Americans "divided" on giving feds access to encrypted messages

But opinions have shifted since the FBI sued Apple to build a backdoor in a terrorist's iPhone.

WhatsApp provides end-to-end encryption, preventing eavesdroppers from reading messages. (Image: file photo)

Americans "remain divided" on whether the government should be able to access their private encrypted messages, according to new research.

Pew Research found in its latest report on cybersecurity that 46 percent of Americans would allow the government to access encrypted communications to investigate a crime, whereas 44 percent are in favor of encrypted apps and messaging that are unbreakable to law enforcement.

The breakdown works out as predominately Democrats and young adults being in favor of strong encryption.

But what's interesting is that while Americans are split on the topic, the numbers appear to be balancing out after the Apple-FBI ruckus last year, which saw "crypto wars" hit the mainstream press.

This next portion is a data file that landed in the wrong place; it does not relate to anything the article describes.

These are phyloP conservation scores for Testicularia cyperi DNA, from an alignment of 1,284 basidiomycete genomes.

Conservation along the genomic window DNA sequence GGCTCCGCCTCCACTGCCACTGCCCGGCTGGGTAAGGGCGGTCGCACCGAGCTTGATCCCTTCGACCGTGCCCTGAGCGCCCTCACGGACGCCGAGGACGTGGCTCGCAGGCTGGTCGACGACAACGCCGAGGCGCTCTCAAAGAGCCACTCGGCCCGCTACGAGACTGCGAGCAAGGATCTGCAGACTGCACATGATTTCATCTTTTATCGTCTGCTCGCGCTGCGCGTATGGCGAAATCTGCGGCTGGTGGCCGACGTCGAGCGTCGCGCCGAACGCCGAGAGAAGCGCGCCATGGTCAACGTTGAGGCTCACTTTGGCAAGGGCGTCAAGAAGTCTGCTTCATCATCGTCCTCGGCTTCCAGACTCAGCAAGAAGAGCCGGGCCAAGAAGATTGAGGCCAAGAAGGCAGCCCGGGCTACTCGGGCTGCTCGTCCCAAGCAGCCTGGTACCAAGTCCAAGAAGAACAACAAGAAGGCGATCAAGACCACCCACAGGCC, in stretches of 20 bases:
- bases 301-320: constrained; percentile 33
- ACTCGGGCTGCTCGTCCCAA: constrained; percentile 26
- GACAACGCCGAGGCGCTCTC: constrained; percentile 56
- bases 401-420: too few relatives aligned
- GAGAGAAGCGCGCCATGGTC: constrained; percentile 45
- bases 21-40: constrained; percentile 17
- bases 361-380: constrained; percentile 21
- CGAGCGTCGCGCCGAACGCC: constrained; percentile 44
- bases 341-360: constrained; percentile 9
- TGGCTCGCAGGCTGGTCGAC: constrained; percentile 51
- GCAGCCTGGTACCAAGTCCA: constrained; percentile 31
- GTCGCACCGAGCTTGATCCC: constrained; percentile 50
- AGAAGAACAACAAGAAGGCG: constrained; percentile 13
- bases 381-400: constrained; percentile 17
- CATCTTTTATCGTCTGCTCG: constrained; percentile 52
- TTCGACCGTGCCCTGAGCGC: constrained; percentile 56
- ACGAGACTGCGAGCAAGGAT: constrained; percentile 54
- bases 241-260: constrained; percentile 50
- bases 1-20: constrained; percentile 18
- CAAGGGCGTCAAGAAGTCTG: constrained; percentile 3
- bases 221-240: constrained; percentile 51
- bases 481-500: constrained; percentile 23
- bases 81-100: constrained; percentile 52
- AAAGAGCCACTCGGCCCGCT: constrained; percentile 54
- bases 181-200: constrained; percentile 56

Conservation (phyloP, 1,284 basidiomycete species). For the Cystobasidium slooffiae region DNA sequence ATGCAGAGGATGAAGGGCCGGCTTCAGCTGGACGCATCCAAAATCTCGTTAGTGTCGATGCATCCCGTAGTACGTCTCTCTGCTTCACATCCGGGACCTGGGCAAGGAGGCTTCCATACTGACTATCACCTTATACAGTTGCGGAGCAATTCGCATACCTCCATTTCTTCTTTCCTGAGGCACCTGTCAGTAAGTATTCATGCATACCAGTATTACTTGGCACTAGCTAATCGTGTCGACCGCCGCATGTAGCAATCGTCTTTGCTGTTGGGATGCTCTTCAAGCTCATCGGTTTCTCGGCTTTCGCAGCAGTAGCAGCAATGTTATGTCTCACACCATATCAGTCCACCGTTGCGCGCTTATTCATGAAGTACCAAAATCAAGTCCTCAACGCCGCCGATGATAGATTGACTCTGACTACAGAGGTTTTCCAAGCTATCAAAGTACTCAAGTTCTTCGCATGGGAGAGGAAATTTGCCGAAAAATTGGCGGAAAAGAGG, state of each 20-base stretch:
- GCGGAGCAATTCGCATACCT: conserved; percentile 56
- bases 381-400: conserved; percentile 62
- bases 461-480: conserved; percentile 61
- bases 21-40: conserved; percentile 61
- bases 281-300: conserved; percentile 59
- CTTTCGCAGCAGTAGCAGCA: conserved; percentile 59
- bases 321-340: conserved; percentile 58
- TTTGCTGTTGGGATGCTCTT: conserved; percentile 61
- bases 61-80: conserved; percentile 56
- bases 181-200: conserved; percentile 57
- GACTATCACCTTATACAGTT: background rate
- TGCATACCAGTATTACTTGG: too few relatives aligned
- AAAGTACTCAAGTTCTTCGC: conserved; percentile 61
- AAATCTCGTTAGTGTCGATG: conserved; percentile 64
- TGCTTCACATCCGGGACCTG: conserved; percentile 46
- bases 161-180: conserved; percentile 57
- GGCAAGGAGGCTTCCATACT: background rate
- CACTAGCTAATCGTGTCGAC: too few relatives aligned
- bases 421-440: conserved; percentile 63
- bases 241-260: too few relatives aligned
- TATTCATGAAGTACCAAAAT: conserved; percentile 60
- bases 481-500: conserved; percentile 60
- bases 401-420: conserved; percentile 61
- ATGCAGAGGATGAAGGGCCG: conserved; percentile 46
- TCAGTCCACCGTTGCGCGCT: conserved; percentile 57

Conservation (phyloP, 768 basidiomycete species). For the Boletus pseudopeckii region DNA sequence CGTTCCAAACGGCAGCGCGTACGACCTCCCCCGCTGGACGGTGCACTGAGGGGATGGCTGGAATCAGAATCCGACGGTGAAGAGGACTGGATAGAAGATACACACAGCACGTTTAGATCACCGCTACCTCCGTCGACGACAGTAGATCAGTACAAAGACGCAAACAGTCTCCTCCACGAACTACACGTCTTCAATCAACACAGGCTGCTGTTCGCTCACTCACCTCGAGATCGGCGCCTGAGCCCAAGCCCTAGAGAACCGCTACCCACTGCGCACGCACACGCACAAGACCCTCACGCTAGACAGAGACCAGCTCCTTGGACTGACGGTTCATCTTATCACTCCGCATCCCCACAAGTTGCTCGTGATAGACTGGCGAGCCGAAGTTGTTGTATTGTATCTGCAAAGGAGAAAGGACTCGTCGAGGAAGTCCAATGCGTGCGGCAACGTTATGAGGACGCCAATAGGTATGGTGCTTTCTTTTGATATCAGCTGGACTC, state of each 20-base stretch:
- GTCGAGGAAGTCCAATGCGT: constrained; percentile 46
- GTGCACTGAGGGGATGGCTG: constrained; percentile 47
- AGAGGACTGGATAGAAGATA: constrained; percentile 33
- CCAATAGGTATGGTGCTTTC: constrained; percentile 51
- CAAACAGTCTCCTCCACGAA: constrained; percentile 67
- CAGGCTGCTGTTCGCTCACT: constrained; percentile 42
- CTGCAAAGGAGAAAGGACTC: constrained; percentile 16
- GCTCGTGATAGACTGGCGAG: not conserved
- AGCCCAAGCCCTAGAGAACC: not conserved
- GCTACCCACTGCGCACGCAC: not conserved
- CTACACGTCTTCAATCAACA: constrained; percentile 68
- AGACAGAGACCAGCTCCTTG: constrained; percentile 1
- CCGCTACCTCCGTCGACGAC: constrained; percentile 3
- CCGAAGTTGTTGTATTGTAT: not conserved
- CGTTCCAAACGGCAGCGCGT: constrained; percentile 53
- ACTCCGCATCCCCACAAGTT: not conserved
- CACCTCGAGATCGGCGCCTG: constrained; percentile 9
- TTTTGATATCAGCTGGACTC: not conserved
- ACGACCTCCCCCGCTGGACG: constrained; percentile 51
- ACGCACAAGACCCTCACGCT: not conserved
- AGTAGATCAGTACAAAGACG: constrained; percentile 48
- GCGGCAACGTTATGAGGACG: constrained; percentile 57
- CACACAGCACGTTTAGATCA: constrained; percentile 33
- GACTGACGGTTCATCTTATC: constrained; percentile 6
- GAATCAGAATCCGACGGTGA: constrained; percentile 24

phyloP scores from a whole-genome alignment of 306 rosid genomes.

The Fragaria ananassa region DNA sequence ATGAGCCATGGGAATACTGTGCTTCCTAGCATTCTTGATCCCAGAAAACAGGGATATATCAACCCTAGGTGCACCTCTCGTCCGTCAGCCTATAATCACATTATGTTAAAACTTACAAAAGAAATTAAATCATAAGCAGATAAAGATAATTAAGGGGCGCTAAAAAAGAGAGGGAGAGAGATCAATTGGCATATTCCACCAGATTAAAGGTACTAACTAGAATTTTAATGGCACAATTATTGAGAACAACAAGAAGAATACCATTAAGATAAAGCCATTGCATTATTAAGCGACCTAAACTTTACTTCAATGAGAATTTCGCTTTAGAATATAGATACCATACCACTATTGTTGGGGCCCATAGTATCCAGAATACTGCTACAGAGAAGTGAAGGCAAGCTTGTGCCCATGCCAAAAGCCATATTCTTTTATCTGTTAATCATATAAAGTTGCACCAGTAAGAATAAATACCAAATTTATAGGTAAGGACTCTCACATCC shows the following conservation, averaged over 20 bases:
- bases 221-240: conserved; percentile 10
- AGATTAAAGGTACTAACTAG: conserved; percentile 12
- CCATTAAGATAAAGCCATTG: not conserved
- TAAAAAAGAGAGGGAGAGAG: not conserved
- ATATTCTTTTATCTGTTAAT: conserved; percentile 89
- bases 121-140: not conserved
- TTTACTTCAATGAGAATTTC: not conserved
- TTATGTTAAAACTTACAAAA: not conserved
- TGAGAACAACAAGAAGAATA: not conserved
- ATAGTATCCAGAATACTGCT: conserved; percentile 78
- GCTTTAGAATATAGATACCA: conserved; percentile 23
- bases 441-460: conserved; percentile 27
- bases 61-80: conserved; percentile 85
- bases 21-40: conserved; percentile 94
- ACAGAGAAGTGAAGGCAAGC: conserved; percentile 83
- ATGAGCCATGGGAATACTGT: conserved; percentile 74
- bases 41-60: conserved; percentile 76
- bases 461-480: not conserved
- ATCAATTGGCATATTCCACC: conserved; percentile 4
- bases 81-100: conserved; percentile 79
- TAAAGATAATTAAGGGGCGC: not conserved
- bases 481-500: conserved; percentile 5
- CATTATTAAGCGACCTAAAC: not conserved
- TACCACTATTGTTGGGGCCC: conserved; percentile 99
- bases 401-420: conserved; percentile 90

The brouhaha began when the FBI demanded that Apple build software to bypass the encryption on the iPhone used by one of the San Bernardino terrorists.

Apple refused to comply with the order, which it argued would create a backdoor and set a "dangerous precedent."

At the time, however, Pew said that 51 percent of Americans were in favor of requiring Apple to help unlock the iPhone at the FBI's request, with 38 percent believing Apple shouldn't help.

The poll this time around was more general and lacking context or consequence.

But as encryption becomes more ubiquitous without people necessarily even knowing, it will be harder for tech companies to reverse their trajectories on security and privacy.

And now with a new administration in power and policies set to shift, it'll be interesting to see how people's opinions change down the line -- if at all.